Five Essential Games for Podcast Listening

If you’re a modern person with modern tastes, I’m betting you have a podcast backlog that’s several days long. But there’s something unnatural about just sitting there and listening to podcasts. Podcasts are best when you’re cooking or folding laundry. Podcasts are best when they’re providing company for a task that doesn’t require your full attention.

The best video games to play while listening to a podcast are the type of games that have minimal reading required. Your brain can only process one stream of language at a time, and it’s annoying to pause and unpause your podcast, or to rewind when you realize you blanked on the last few minutes.

The traits that make a game a good podcast game are:

  1. Sparse writing and dialogue.
  2. An emphasis on trial and error.
  3. Story telling primarily through environment and atmosphere.

5. Skyrim

There’s certainly a lot of reading to go through if you’re so inclined, but the beauty of Skyrim is that it’s all optional. There’s not much dialogue (unlike successor, Fallout 4). The books can be carried with you, notes are short. Companions get in the way more often than not. Instead, Skyrim is at its best when you’re exploring its beautiful environments, sniping a draugr, or just exploring the vast expanse of Skyrim.

Pairs well with: The Adventure Zone (funny, deep characters, anarchic)
Wide, and shallow actually makes for good podcast listening. (source: https://www.wired.com/2011/06/skyrim-e3-hands-on/)

4. Invisible, Inc.

You control a cyberpunk spy team in this stylish rogue-like, requiring deliberate actions and thoughtfulness. It also lends itself to the natural trial and error that comes from learning its systems. The little exposition that does exist is subject to being tread and retread in the perma-death mechanic. The world-building comes from meeting new characters and seeing the way they interact, rather than any explicit exposition, so there won’t be much reading required.

Pairs well with: You Must Remember This (accessible, educational, bitchy)
(source: playstation.com)

3. Binding of Isaac

Binding of Isaac is a gross, theological rogue-like where you play as a young boy who is thrown into a basement by his crazed mother. The bulk of the story-telling is found in the items and upgrades that you pick up. And there’s actually a wealth of story here. It’s just that, like Invisible Inc., the story doesn’t come from reading found notes or listening to logs found on dead bodies. Binding of Isaac is a game that necessitates luck, reflexes, and a strong stomach.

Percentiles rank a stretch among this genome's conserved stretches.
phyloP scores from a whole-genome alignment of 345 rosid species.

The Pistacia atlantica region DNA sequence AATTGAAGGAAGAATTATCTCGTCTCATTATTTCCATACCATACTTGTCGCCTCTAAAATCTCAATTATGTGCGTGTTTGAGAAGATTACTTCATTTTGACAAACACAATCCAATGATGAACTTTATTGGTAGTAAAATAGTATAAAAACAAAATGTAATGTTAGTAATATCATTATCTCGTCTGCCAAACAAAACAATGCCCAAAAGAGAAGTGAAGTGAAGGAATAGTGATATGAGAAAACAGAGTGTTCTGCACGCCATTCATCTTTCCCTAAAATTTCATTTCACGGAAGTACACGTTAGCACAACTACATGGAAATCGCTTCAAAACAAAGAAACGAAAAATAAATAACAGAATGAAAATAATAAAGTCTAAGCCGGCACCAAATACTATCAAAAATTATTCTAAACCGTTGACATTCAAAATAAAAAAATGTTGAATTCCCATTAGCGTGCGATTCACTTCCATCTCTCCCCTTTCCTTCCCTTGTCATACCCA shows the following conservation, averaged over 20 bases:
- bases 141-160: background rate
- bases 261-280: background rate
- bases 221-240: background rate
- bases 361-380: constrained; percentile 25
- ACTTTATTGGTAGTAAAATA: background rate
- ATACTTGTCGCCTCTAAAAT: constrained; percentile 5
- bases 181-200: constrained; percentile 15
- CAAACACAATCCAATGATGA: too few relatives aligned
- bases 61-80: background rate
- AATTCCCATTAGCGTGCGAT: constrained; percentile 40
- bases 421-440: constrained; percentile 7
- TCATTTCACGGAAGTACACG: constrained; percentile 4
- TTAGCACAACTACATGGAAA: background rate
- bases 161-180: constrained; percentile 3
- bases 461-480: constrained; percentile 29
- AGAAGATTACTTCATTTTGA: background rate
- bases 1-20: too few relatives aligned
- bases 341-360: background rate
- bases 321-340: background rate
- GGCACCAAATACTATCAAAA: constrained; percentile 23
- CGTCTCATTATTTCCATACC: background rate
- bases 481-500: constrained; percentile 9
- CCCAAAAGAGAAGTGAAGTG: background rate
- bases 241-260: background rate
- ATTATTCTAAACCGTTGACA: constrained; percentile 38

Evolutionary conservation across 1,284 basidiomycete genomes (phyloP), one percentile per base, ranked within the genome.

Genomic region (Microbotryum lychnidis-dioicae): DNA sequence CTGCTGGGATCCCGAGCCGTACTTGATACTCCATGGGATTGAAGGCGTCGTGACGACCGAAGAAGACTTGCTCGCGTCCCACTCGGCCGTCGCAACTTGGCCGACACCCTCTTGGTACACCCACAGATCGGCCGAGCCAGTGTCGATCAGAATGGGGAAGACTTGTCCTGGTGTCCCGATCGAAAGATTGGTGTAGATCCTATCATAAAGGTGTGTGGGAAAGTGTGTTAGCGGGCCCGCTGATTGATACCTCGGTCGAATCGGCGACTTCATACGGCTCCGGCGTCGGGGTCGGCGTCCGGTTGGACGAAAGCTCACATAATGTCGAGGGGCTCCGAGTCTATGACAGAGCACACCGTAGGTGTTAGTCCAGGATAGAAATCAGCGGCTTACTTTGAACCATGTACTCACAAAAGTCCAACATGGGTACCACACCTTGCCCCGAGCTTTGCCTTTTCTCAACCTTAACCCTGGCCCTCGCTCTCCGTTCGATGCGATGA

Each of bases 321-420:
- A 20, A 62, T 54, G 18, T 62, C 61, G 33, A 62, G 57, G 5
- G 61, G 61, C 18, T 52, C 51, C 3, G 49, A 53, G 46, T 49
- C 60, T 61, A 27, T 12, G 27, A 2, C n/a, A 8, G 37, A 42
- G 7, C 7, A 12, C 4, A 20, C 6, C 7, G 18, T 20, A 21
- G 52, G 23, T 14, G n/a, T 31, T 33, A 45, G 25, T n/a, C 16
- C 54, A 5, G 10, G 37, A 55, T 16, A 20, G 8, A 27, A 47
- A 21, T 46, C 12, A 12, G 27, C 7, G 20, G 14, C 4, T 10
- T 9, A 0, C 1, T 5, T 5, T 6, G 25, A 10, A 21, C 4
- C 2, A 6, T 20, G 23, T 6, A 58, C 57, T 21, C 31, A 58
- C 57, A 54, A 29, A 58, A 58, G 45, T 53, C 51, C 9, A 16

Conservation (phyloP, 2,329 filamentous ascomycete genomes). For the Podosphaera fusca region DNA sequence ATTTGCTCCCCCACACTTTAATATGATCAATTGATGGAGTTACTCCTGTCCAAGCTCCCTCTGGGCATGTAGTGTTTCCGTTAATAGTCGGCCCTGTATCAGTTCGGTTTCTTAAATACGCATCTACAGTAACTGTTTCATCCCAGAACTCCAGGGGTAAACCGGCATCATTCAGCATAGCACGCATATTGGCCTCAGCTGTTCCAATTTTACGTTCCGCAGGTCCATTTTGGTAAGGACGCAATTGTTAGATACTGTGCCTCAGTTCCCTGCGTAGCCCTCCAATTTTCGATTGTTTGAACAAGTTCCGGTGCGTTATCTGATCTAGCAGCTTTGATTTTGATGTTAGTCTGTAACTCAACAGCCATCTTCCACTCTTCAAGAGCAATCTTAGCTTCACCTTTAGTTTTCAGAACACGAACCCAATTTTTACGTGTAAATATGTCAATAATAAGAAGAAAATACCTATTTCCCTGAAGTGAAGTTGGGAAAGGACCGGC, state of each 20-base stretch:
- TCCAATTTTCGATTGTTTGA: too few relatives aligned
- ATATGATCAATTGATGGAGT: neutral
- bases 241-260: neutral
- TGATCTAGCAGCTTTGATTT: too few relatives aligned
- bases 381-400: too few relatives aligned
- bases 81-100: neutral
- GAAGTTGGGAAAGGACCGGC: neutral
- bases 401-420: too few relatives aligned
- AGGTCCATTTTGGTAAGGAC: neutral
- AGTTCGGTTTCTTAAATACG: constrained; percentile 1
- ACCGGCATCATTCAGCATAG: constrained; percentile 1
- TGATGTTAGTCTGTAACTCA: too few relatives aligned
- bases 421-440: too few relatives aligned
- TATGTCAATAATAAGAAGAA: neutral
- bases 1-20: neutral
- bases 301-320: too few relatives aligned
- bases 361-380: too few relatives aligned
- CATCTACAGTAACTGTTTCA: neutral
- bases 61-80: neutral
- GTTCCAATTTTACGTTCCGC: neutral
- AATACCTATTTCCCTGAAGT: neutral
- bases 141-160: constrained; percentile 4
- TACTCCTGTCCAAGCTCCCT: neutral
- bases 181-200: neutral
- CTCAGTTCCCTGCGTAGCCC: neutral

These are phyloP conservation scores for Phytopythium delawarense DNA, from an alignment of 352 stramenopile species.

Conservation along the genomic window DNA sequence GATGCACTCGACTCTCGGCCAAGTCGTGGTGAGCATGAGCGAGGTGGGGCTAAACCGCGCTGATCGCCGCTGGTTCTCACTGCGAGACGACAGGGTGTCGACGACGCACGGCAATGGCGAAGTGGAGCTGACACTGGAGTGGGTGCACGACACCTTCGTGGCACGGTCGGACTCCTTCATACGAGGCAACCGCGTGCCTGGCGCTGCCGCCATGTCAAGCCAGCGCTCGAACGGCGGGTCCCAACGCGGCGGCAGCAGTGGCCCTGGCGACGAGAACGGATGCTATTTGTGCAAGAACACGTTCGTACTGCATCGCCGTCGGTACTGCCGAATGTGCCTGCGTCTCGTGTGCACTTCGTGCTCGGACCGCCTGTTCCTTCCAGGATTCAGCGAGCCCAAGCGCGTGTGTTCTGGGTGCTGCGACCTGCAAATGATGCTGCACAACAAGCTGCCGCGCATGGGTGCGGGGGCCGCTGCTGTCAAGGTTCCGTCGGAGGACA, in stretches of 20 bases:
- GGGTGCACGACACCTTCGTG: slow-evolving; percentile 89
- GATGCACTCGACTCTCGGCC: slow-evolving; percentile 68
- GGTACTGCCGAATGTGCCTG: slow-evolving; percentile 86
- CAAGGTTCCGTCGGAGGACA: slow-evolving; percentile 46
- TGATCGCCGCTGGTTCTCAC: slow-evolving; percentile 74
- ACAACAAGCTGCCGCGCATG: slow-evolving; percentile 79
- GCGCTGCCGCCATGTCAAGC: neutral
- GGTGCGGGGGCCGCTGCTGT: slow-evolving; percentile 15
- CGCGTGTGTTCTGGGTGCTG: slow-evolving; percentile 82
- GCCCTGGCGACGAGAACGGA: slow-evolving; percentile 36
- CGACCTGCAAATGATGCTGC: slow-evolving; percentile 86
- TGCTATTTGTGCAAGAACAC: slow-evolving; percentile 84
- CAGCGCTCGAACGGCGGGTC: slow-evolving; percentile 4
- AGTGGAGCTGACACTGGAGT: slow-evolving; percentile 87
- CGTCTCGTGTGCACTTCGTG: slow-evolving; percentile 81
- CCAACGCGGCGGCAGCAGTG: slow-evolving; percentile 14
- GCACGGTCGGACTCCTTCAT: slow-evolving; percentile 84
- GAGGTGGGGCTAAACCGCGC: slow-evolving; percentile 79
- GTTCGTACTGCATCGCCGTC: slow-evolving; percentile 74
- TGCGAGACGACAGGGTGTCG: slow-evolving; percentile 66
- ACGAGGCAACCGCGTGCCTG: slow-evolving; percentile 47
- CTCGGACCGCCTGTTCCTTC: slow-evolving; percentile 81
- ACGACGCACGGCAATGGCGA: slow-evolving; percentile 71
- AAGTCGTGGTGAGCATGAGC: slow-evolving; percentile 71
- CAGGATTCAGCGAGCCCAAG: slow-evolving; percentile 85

Pairs well with: Lore (dark, bite-sized, spoopy)
A very strong stomach. (source: http://www.giantbomb.com/articles/smash-tv-legend-of-zelda-roguelike-the-binding-of-/1100-3524/)

2. Bloodborne

This entry in the Souls is just as lore-rich (and frustrating) as any of its predecessors. But I’ve always found that Souls stories are best when they just wash over you. There’s a wealth of story here, to be sure; a deep well of Lovecraftian references and mythos. But the breadth of it is difficult to discern without the sharp-eyed Souls community. Even if you were paying full attention, it’d be a monstrous task to get a grip on every detail of the Bloodborne world. Ideally, you should play Bloodborne with a podcast, and then go watch the many lore analysis videos out there.

Pairs well with: Reply All (stylish, racy, M. Night Shyamalan-esque)
(source: playstation.com

1. Stardew Valley

This game begs to be podcasted over. This Harvest Moon-like game is easy to sink dozens of hours into. The vast majority of the game is spent working on your land, fishing, mining. There’s an almost zen-like state of mind that you find yourself in. Building relationships with the characters and attending festivals results in cute scenes that are usually no longer than a few minutes. In the mean time, enjoy the meditative trance with a good podcast.

Pairs well with: Friends at the Table (dense, esoteric, anime)
“Just one more day and then I’ll go to bed.”